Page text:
About Me


  • Route: Ozarks
  • Ride Year: 2022
  • Hometown: Round Rock, TX

About: Hi and welcome to my page!

Thank you so much for taking the time out of your day to learn more about Texas 4000, our fight, and me! My name is Ashlyn Fogg and I was born in Houston, Texas but raised just north of Austin in Round Rock, Texas! I have an older brother and a younger brother who both love nothing more than to give me a hard time, but I wouldn't have it any other way. My dad was a pilot in the Marine Corps and now flies for Delta Airlines, and my mom was a kindergarten teacher for about 30 years. I look up to both of them immensely and I couldn't have gotten to where I am today without them. In high school I was an officer on my dance team, and dancing is still by far my favorite hobby! I am also a mediocre guitar player and giant lover of music. Here at UT I am a member of Zeta Tau Alpha as well, and I love hanging out with my sorority sisters in my free time. I love to travel and go on adventures even if it's just around Austin, which is one of the many reasons I decided to join Texas 4000. I am a biology major with a psychology minor and I am on the pre-medicine track. Currently, my main areas of interest are surgery and oncology, but I change my mind just about every other hour. Ever since I was little I have had a passion for helping others and I can't wait to be a doctor one day so I can spend the rest of my life doing just that. I am so thankful for the opportunity that Texas 4000 has given me to be apart of something bigger than myself, and I am so thankful to you for supporting my journey and the fight against cancer!

Why I Ride

I first heard of Texas 4000 from a sorority sister my freshman year of college and to put it plainly, I thought she was insane. Riding a bike from Austin, Texas to Anchorage, Alaska seems all but impossible and just about as daunting as it could be. However, the more I learned about Texas 4000 the more I wanted to be apart of the team.

At the beginning of my 8th grade year, my mom was diagnosed with breast cancer. At this point in time I was 13 years old and every other person that I had heard of that had cancer had died, including both of my mothers parents, my grandparents. I was faced with the possibility that I could lose my mom. As the year went on and I entered high school, I watched my mom receive several rounds of chemo and radiation, lose her hair, gain giant burns across her body, and grow weak from her treatments. However, I also watched as she never lost hope, as she fought for her life and the chance to be in mine, and as she found a way to see the best side of her situation. She taught me the true value of perseverance and that the tinniest shred of hope can take you wherever you want to go. In the end, I got lucky. My mom has been cancer free for over 5 years now. I got to keep my mom, but not everyone gets to keep their loved one in the end. Ten million people die from cancer every year. If my mom can beat cancer with a smile on her face, then I can ride a bike across the country because it means that there is a possibility that one more family won't have to go through what my family went through, and that one more family could get to keep their loved one.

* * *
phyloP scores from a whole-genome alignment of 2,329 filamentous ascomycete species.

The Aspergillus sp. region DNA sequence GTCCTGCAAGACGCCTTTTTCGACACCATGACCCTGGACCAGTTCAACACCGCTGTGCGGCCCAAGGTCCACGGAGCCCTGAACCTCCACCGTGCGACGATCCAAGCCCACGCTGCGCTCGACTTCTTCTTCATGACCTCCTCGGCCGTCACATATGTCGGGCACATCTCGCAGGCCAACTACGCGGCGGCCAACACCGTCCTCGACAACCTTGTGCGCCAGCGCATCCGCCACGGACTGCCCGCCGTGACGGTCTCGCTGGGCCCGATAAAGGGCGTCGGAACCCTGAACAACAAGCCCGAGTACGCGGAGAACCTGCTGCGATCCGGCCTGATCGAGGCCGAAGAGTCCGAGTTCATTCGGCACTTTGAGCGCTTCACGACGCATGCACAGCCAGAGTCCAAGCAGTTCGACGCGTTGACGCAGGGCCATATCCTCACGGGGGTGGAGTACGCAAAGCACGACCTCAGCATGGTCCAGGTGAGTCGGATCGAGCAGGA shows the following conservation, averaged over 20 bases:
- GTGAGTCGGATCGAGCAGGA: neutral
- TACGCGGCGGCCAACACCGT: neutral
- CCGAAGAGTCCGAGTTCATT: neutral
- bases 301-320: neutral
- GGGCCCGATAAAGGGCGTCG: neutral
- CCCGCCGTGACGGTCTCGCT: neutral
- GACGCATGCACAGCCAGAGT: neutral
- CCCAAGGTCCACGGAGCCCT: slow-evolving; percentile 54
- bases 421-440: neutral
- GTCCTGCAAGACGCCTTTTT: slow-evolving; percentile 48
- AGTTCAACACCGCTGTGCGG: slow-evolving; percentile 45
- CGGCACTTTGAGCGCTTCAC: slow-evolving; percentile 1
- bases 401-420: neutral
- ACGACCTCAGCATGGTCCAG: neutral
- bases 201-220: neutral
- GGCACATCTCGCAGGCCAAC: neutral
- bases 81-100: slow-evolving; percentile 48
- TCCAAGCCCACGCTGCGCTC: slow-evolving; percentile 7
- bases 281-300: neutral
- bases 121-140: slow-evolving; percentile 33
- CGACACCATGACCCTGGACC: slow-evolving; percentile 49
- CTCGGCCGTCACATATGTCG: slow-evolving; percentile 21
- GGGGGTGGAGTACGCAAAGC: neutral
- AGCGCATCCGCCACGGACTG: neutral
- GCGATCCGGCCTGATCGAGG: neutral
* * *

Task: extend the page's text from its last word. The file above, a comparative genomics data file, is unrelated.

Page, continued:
Since my mom's diagnosis I have watched several of my friend's parents and family friends get diagnosed with cancer as well. Cancer is a disease that has entirely too much power over us and Texas 4000 is a way to regain some of that power. It allows us to take a stand against cancer, support the families of those with diagnoses and spread awareness. Since joining Texas 4000 I have had the pleasure of getting to hear my teammates stories as well, and I am reminded everyday of why I chose to ride.

I ride for my mom, for my teammates, and for the chance of a future without cancer. Thank you for taking the time to read my story.

Forever yours in the fight,